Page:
The two trends most prevalent in Portland’s indie music seem to be, on the one hand, large-ensemble collectives singing and playing in unison, and, on the other, solo/duo synth/electronic/dance acts who sing along with recorded beats. It is strange, then, that one of Portland’s most successful exports are a standard three-piece power-pop garage band. Truly, competent rock ’n’ roll bands are in such short supply that The Thermals sound refreshing — not just on a local scale, but on a national one. It helps that the veteran Hutch Harris/Kathy Foster team are concise, shrewd, and capable songwriters: playing in such well-worn sonic territory, a three-piece garage band is only as interesting as its material. On their fifth full-length, they have turned their lyrical focus away from the politically- and existentially-charged material of their previous work to examine the arc of a romantic relationship. The results are mixed, as their energetic style is better suited to anthemic shout-alongs than it is to ruminations on interpersonal miscommunication. And while Personal Life has its share of lively shout-alongs, one’s opinion of the record will depend on how well one happens to enjoy a great band playing away from their strengths.
It almost seems as though there are two EPs that make up Personal Life: one comprising crisp pop songs with infectious sing-a-long choruses, and another filled with slower, contemplative snoozers. Instead of splitting those two EPs on Side A and Side B, they seem to be divided by odd/even track numbers. By coincidence or not, the even-numbered tracks are the strongest songs on Personal Life. Lead single “I Don’t Believe You,” a great up-tempo romp with a chorus consisting of shouted “oh-oh-oh”s in octaves, gets two thumbs up. “Not Like Any Other Feeling” is built around a lovely descending major/minor riff that is among the best of The Thermals’ career. Of the mid-tempo numbers that take up the bulk of the album’s runtime, “Only For You” is one of the best, with a strong dramatic arc and highly hummable chorus. “Your Love Is So Strong” sounds like an obvious second single in line with “I Don’t Believe You” (octave “oh-oh” choruses and all), and closer “You Changed My Life” is a peppier, crisper version of its somewhat turgid fellow bookend “I’m Gonna Change Your Life.” The odd-numbered tracks, however, are forgettable and bland by comparison. While I admire a band who really stick to garage basics for their sonic template, you have to sell simple instrumentation and production with knockout composition — it’s a relatively naked genre, and there is no magical arrangement or studio wizardry to carry the weaker songs.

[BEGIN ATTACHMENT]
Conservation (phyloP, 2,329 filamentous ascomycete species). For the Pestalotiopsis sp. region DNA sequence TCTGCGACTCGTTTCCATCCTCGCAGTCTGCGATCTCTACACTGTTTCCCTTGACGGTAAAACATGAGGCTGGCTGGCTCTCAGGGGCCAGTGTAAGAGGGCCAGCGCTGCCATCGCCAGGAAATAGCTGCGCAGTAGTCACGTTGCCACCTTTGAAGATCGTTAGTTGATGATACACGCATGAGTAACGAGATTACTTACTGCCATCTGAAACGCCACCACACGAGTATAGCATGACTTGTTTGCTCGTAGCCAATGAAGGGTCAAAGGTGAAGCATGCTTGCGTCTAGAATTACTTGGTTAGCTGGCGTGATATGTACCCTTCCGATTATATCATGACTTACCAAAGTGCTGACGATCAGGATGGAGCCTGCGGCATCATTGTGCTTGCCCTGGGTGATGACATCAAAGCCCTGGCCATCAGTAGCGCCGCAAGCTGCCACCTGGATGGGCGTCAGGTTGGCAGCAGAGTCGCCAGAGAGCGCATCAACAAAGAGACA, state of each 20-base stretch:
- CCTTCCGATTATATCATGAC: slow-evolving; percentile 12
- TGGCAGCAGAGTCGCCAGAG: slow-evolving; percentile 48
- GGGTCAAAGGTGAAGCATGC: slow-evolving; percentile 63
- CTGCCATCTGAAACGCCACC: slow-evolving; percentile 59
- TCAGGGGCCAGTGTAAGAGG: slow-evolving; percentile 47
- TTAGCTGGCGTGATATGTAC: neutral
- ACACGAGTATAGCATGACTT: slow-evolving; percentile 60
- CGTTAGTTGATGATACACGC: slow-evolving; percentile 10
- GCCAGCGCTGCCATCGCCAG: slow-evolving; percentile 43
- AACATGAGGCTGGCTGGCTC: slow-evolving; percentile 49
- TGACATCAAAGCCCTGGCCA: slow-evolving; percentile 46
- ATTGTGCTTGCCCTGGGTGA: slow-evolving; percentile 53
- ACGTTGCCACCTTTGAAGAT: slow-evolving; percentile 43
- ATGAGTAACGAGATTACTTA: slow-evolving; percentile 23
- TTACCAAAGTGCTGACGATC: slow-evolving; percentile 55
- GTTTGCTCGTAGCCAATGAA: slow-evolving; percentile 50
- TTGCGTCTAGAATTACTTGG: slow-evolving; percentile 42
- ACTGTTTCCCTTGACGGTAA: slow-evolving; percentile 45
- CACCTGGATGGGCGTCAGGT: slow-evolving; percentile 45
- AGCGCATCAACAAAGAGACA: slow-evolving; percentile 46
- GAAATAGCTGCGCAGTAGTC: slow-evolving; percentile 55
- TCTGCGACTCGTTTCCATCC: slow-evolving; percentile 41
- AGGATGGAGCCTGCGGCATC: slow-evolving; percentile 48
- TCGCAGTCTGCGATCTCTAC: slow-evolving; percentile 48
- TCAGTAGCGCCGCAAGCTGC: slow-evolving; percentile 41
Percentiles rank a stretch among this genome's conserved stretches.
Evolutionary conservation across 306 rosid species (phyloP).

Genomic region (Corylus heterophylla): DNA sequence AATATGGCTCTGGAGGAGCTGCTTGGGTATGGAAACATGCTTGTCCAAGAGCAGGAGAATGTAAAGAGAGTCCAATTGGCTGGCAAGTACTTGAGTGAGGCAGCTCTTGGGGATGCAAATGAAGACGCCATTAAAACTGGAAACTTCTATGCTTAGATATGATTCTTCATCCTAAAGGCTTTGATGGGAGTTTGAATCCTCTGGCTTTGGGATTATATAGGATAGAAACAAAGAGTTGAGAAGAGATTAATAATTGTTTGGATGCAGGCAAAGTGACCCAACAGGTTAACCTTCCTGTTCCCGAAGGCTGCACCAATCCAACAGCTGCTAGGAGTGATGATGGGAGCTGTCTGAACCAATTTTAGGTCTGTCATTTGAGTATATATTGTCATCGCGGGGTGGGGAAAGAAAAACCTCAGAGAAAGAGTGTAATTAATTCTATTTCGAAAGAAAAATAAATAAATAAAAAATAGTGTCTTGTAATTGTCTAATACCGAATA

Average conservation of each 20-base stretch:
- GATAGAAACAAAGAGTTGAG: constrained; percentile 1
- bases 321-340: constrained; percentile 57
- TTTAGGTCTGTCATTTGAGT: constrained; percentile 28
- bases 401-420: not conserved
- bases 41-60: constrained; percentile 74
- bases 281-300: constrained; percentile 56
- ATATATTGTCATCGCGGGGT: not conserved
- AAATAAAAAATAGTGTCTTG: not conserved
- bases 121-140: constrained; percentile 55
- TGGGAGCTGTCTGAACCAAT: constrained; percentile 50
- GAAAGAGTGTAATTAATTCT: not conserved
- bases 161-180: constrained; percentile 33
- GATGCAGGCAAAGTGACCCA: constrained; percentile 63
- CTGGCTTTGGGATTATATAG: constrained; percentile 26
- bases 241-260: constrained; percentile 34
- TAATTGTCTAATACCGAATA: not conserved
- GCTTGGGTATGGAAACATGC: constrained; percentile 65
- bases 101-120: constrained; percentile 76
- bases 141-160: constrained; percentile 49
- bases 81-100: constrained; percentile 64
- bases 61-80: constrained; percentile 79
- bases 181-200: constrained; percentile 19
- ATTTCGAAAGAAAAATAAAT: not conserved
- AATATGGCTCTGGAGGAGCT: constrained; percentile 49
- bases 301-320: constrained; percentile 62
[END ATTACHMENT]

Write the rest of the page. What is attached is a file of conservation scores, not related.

When they get it right — as they do on half of Personal Life — The Thermals are a joy to behold. Their simple chord progressions are a Trojan horse for uncanny songwriting chops, and although Hutch leans heavily on power chords, he does not neglect the higher-register strings. Kathy’s bass parts are straight out of the Kim Deal/Krist Novoselic school — strum the chord’s root forcefully on the downbeat, rinse, and repeat — and they fit the bill perfectly. Vocally, Hutch is a charismatic and tuneful shouter with surprising melodic (if not stylistic) range. I choose to emphasize the better parts of this album in my final evaluation: Personal Life isn’t the classic that The Body, The Blood, The Machine or even Fuckin’ A were, but it’s got enough of the good stuff that makes The Thermals worthy of your attention in the first place.